Last week’s call by members of the National Assembly for President Muhammadu Buhari to relieve the four service chiefs of their duties is a high-water mark in continued public frustration at the worsening security situation in the country. On Wednesday January 29, following a motion titled “Need to Curb the Incessant Attacks of the Boko Haram Insurgents in the North-East Zone,” and moved by Chief Whip Mohammed Monguno (Borno State, APC) and 14 others, the House of Representatives passed a resolution calling on President Buhari to sack all the four service chiefs. The service chiefs, all appointed on July 13, 2015, by President Buhari are: Chief of Defence Staff, General Abayomi Olonisakin, Chief of Army Staff, Lt. General Tukur Buratai, Chief of Air Staff, Air Marshal Sadique Abubakar, and Chief of Naval Staff Vice Marshal Ibok-Ete Ibas.
Earlier on the same day, though short of the Lower House’s formal resolution, some members of the Senate had urged President Buhari to fire the service chiefs for having failed to live up to the responsibilities of their various offices. The call came amid the lawmakers’ often emotional debate on the growing insecurity in the country. Unsurprisingly, the resurgence of armed attacks by Boko Haram insurgents in the northeastern part of the country following a relative lull in activities constitutes the immediate backdrop to these calls.
For instance, on Wednesday January 22, a Nigerian army officer and seven soldiers were killed following a Boko Haram ambush of the army’s 156 Task Battalion at Mainok, 60 kilometers west of Maiduguri. The Mainok ambush apart, over the past several weeks, Boko Haram has renewed its attacks on military and civilian targets in the northeastern state of Borno, killing or kidnapping civilians and aid workers. In late December 2019, the Islamic State West Africa Province (ISWAP), believed to be an arm of Boko Haram, released a video apparently showing the beheading of 11 Christian hostages. Such is the vehemence of Boko Haram’s renewed attacks that the road to Damaturu, capital of Yobe State is reportedly the only remaining operable road linking Maiduguri, capital of Borno State, to the rest of the country.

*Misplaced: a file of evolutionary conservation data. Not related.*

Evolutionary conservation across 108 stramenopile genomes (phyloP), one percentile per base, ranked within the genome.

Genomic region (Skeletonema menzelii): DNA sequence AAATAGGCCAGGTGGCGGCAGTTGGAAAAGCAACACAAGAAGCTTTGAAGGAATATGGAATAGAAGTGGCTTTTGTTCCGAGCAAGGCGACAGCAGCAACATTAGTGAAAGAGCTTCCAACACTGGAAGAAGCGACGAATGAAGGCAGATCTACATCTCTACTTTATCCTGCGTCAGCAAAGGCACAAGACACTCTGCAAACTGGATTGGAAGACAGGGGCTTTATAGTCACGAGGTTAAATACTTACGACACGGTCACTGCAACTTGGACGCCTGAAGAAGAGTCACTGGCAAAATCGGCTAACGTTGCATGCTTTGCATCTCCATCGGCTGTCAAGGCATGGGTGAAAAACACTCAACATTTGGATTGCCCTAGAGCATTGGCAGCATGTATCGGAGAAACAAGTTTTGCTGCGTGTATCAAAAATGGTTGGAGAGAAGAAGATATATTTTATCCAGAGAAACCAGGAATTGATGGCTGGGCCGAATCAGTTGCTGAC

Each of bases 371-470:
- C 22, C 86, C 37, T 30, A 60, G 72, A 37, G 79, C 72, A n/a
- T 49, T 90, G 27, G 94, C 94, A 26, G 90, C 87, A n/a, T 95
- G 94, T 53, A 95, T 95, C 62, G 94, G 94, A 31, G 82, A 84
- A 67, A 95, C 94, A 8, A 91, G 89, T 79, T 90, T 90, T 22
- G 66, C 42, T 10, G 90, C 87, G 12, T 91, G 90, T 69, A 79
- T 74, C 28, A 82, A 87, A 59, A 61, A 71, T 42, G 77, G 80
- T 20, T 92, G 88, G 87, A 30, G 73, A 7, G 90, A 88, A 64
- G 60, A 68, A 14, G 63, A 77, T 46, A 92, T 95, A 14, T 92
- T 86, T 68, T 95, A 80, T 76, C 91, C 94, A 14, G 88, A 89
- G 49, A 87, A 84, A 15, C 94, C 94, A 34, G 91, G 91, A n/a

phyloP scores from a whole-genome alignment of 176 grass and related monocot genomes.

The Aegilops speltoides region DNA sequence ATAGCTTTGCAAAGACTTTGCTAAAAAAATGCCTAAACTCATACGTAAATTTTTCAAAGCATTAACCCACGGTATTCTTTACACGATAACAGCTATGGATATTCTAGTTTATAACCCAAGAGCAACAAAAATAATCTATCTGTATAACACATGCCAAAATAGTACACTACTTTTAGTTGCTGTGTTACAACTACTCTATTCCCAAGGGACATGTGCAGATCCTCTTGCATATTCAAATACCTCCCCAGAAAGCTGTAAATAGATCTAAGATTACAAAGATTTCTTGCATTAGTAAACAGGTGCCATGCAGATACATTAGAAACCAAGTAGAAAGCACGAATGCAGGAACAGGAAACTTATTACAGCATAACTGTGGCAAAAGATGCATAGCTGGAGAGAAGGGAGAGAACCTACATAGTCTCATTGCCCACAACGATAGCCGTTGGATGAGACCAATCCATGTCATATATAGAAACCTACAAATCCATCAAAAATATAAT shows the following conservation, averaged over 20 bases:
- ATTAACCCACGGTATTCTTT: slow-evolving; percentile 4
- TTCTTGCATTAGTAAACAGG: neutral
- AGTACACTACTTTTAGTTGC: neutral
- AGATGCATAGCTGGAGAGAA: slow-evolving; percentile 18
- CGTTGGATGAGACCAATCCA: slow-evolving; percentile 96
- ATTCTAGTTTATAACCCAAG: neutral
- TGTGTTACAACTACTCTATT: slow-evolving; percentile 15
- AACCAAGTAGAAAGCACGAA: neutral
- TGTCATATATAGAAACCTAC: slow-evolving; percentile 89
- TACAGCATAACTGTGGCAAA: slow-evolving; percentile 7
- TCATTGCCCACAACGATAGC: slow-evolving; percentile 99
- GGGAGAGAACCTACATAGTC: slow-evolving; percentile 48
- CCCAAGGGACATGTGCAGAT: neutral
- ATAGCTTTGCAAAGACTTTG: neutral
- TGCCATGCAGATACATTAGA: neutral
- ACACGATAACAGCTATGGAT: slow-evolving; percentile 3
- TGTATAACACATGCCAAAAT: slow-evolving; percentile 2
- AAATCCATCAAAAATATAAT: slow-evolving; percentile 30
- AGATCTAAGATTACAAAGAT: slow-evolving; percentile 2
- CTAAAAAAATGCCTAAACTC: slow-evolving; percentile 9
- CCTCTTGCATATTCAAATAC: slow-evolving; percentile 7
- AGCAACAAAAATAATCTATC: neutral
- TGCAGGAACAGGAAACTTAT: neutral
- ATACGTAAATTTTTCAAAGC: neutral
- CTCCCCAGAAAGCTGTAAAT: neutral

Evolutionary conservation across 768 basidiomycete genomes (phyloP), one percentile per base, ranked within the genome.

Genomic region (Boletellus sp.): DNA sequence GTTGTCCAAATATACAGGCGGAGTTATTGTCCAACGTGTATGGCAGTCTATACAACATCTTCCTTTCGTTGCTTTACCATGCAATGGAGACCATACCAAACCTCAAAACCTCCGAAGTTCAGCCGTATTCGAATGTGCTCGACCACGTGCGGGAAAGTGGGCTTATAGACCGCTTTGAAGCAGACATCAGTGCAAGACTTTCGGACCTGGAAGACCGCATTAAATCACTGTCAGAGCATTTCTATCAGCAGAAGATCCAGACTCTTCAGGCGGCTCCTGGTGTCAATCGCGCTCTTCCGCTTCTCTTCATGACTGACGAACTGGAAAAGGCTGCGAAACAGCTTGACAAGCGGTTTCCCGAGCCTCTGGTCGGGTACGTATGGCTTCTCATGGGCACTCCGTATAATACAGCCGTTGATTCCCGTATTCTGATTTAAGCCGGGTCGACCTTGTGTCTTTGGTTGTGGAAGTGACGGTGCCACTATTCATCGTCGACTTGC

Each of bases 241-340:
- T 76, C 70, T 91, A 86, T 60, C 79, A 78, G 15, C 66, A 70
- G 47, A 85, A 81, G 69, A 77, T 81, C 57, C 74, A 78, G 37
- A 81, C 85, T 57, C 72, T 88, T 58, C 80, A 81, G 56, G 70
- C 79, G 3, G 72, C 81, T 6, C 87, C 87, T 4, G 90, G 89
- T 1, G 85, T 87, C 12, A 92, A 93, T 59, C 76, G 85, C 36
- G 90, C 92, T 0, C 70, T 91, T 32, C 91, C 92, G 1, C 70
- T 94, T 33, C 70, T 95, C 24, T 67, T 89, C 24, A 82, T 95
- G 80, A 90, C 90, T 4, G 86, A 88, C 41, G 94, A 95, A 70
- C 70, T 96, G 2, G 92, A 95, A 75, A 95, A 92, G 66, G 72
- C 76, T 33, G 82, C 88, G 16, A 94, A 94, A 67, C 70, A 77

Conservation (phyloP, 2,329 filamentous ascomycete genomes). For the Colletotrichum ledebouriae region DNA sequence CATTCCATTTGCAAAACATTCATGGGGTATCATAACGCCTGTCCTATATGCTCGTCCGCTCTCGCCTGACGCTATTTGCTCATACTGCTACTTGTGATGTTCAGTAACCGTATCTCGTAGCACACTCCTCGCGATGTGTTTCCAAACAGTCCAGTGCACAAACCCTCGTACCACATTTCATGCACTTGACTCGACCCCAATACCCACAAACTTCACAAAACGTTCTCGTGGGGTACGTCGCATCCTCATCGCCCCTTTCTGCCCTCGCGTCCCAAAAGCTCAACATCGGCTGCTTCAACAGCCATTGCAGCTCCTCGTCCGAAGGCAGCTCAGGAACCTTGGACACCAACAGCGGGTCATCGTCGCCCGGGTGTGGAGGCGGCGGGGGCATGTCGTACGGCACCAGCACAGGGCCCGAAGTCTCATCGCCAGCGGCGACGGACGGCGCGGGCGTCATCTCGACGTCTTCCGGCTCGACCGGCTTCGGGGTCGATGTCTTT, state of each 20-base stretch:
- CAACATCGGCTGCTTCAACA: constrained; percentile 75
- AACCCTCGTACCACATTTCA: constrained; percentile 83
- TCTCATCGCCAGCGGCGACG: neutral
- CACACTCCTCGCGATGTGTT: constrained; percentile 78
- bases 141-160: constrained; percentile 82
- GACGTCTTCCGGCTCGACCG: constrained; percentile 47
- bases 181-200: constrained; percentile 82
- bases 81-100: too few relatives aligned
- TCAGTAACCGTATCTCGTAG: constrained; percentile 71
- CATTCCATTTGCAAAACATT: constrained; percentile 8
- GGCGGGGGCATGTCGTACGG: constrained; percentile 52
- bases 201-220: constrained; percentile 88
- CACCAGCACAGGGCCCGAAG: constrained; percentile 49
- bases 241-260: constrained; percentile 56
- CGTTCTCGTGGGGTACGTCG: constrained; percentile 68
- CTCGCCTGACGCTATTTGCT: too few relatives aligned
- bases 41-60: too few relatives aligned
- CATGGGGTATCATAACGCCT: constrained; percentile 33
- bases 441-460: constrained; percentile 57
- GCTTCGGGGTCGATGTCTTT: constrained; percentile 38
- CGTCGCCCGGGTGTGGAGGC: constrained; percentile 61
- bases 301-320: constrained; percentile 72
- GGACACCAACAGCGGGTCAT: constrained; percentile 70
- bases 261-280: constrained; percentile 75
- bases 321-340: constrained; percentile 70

Given this grim situation, the calls on the president by both the Lower House and members of the Senate to sack the service chiefs are understandable. The logic is quite simple: if the service chiefs cannot deliver on their basic duties, which, all told, is ensuring security of life and property in the country, they should go. Accordingly, we throw our weight behind these calls and urge the president to act speedily in finding capable replacements. Nonetheless, even though we echo the calls for the service chiefs to be fired, and align ourselves with the underlying sentiment in both the House and the Senate, we are not unaware that tackling the problem of rising insecurity in the country is not as simple as disposing of the service chiefs. Though admittedly a serious problem, the Boko Haram insurgency is not the only security challenge facing the country. In other parts of the country, citizens daily contend with attacks by Fulani herdsmen, armed robbery and banditry, kidnapping, and random attacks by law enforcement on unarmed civilians. In short, there is an argument to be made that, across the country, the hold of the state is increasingly tenuous, forcing citizens to look for alternative means of providing security for themselves. The establishment of the neighbourhood security outfit, Amotekun, by the six South-West governors, is an eloquent testimony to the acute need for a reliable security architecture in various parts of the country. There must be state police. There must also be regional arrangement like Amotekun.
In other words, while the removal of the service chiefs is a welcome idea, it is not the panacea for the security problems bedeviling the country. The truth of the matter is that the country is literally falling apart right under the nose of the president. To say that he should act as a matter of urgency is an understatement.